The 2 Key Components
How do you classify content as real? If you put it in the design, it is real, right? Wrong. There are plenty of websites out there filled with content that’s just no good. (Yours should not be one of them.) Real content has two characteristics:
- Original: All the content on your website is yours and belongs to you. If you use something from another source – from an image to a quote – it is attributed to that source.
- Valuable: Users get something they want or need from the content. This can be anything from instructions to a delightful game to buying a coffee mug.
Content with Authority
Further, content should be reliable and credible. Users need to seek out the information your provide because they consider it to be an authoritative source on a topic. Users should trust the information – this comes from the content itself and how it is presented – and not question its validity.
- Accurate: If you are unsure about something, don’t include it on your website. One statement of misfact and users can stop trusting you. Accuracy also applies to more than blanket statements; check spelling, links and user interface elements to ensure that they are right.
- Current: Good content is current. Think of it as news of sorts and apply some of the basic tenets of journalism when considering what type of content to use. Ask who, what, why, when, where and how. And answer questions fully.
- Scannable: While real content can be clunky and dense, it won’t be read. Break content into digestible parts using subheads, bullets and common web formatting so that it is scannable and easy for users to consume.
- Attributable: Credible information and content comes from a known source. Don’t use anonymous posting or nameless testimonials. Establish trust and credibility by attributing information.
Metal Marvels, an online store that sells jewelry and accessories to women has the “real content” story nailed. The tagline “for bold women who break the mold” is exemplified throughout the design, in the product selection and in the images that connect to social media. The content feels different and genuine, it’s a current theme and everything from images to sales messages are scannable.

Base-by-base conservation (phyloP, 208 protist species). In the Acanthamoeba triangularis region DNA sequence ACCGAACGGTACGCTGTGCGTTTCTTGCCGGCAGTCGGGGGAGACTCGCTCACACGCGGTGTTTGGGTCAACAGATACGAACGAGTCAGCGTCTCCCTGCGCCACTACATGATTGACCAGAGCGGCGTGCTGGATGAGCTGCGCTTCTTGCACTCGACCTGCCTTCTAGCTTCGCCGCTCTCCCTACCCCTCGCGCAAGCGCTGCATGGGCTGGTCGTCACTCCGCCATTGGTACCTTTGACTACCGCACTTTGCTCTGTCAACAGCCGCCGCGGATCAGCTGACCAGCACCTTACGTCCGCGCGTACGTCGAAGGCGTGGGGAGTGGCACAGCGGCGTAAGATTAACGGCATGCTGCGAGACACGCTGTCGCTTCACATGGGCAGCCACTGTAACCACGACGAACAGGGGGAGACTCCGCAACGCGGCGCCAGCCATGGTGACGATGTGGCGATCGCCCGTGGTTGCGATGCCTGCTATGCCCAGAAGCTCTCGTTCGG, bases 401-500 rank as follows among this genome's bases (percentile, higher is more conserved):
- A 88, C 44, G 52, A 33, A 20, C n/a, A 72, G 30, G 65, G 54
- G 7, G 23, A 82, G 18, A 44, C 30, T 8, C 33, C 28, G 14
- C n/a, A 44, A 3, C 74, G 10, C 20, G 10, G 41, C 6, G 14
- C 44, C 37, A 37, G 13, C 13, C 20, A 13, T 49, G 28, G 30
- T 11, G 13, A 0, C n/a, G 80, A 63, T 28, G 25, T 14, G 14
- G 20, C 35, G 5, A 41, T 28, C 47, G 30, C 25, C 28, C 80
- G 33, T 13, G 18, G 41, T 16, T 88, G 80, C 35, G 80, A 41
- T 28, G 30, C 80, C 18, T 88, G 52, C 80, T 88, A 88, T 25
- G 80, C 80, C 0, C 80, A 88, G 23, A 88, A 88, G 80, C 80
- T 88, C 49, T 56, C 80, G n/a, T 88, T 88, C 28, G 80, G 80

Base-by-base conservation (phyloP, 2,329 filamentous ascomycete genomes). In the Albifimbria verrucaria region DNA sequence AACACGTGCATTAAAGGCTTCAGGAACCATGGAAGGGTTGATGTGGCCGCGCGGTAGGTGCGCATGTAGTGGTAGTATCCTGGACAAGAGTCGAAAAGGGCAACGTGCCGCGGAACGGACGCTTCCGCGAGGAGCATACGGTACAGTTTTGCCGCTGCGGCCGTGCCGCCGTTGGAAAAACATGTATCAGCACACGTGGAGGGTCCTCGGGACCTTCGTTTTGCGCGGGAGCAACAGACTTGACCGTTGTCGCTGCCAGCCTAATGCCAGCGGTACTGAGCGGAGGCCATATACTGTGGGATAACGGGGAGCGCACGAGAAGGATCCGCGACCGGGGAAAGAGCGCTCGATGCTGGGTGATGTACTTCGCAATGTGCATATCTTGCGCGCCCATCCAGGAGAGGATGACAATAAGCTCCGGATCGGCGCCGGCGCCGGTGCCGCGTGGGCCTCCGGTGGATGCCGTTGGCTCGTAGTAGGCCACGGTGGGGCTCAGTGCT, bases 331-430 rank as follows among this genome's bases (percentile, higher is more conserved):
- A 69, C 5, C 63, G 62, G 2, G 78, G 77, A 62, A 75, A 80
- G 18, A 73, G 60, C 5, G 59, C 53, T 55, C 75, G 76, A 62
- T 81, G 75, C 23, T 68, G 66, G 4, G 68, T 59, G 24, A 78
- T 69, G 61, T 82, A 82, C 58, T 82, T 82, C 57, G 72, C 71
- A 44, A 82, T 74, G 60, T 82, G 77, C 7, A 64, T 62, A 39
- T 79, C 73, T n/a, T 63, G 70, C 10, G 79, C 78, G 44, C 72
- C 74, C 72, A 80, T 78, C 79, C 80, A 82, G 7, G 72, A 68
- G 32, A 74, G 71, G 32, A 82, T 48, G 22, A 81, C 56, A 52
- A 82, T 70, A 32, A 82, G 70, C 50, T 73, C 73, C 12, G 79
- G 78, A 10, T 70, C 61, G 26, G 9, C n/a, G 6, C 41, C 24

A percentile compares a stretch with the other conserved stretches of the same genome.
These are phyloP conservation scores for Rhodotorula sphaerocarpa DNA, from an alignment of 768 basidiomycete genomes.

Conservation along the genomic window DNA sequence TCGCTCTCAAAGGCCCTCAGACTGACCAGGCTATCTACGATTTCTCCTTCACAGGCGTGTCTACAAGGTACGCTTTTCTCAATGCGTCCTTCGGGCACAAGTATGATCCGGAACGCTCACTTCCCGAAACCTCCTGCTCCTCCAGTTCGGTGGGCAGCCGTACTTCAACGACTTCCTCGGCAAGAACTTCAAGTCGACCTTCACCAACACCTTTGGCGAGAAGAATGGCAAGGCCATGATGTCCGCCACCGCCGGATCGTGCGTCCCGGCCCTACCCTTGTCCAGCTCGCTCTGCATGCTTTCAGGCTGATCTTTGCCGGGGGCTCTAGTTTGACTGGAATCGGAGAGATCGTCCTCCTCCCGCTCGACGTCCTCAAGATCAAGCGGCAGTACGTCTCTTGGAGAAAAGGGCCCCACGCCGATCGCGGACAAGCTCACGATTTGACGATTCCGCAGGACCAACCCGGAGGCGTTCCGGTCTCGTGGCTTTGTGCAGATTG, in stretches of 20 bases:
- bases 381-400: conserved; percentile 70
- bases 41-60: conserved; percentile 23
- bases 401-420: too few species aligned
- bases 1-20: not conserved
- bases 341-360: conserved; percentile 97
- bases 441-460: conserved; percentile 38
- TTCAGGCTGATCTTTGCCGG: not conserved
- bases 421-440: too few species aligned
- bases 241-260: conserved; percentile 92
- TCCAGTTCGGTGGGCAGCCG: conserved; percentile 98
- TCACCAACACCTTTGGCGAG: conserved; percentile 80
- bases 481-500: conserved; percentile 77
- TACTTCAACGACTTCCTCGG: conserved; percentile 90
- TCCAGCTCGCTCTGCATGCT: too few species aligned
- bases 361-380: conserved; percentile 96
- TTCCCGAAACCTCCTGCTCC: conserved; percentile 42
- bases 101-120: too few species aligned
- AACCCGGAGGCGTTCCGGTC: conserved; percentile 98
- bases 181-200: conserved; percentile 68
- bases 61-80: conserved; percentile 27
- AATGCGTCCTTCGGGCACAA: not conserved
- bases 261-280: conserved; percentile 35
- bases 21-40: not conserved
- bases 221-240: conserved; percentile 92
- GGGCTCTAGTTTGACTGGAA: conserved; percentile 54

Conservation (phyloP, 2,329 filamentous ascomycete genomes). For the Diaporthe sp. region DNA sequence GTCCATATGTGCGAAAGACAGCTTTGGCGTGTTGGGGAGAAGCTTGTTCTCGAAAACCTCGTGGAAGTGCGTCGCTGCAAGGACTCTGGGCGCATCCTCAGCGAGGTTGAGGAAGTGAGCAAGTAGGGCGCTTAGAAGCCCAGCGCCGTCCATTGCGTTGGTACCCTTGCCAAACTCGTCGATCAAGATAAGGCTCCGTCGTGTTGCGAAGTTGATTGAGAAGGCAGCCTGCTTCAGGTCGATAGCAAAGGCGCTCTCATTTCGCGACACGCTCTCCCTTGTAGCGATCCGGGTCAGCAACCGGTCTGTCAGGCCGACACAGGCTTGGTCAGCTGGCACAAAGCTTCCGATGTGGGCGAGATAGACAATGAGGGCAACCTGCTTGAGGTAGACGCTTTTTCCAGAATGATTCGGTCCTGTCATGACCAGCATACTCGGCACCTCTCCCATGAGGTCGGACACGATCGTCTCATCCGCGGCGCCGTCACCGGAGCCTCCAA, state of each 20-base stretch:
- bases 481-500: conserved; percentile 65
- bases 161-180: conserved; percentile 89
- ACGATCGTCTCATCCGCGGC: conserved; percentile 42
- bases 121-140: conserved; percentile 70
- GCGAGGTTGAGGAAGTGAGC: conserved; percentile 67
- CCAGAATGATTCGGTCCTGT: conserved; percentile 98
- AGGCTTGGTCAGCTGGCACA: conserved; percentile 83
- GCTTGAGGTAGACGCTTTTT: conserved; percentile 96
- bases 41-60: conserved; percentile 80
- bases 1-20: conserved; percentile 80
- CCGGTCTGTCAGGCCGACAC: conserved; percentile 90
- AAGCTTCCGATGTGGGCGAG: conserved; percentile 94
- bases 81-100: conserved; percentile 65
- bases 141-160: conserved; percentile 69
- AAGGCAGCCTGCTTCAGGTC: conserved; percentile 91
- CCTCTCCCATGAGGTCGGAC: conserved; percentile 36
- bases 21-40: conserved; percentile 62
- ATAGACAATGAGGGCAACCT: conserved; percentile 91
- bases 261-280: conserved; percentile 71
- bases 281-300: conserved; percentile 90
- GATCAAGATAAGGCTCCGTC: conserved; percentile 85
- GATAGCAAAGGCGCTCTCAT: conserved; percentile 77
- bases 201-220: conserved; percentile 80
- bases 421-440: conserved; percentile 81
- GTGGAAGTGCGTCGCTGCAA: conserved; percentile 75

Use Data and Facts
Content should have a basis in research and information. Use data and facts to back up your statements or claims to make the content feel more authoritative and real. Josh Puckett said it best in his blog post about designing with data: “When we don’t work with data, we deceive ourselves.”
He goes on to explain how to create and design content that’s rooted in data. While he is applying it to specific instances, the idea is quite usable.
Content should have a basis in research and information.
If you make a claim or say something, support it with a bit of data or actual fact. Treat the design and content building experience as a scientific experiment of sorts. Start with a statement (hypothesis), test it and explain the results with actual information.
This process will not only establish more credibility with users, it will help you develop robust content and information that you can repurpose throughout the design.
Stick to What You Know
It’s a lot easier to create original and valuable content when you are an expert in your field. Create content based on your industry and provide insight and information from that perspective.
There are a few ways to do this:
- Blogging: Share information about what you do
- Provide testimonials: People like to see that they are part of something that others support; testimonials from key customers or users can create growth momentum
- Highlight accolades: Make note of key business accreditations, awards or employees who are doing things worth note
- Share related content: Particularly on social media, you can share information related to your industry that you did not create to put further emphasis on your authority in the field
- Create a voice: Connect your content to users in a relatable manner with a consistent voice and story; not only should the voice be consistent across all content types, it should also match the type of content you deliver
Sanctum Design Group uses all of these tools for a content-driven website that shows users that they design beautiful homes. The website contains a blog with highly usable information, such as “How much does a bathroom remodel cost?” to “How to choose a good designer.” The content also highlights the portfolio of the company, Sanctum highlights being featured by HGTV among others and the imagery makes the user want to step into the homes pictured.
Content First, Design Second
A good content strategy starts with the content. Too often creative managers and designers get focused on the look of something and try to force their content into that format. That isn’t a good way to think about a website.
Start with a content vision.
How do users get to your website? Focus on keywords and search.
- What do you want users to take away from your website? Create a story and back it up with imagery, facts and branding.
- What should users do on your website? Establish user flows and distinct calls to action that are easy to identify and use.
- What do you want users to feel when they visit your website? Emotional connect can create the desired conversion. Consider how users feel after they perform the intended action; will they feel satisfied or happy at the end of the experience?
Answer those questions, and then develop content that leads users to perform the desired actions.
Real content isn’t something you can develop in an hour. But it is part of your business story. For new businesses, this might be a little harder to develop, but most established companies already have a narrative. Use that to create content for your website.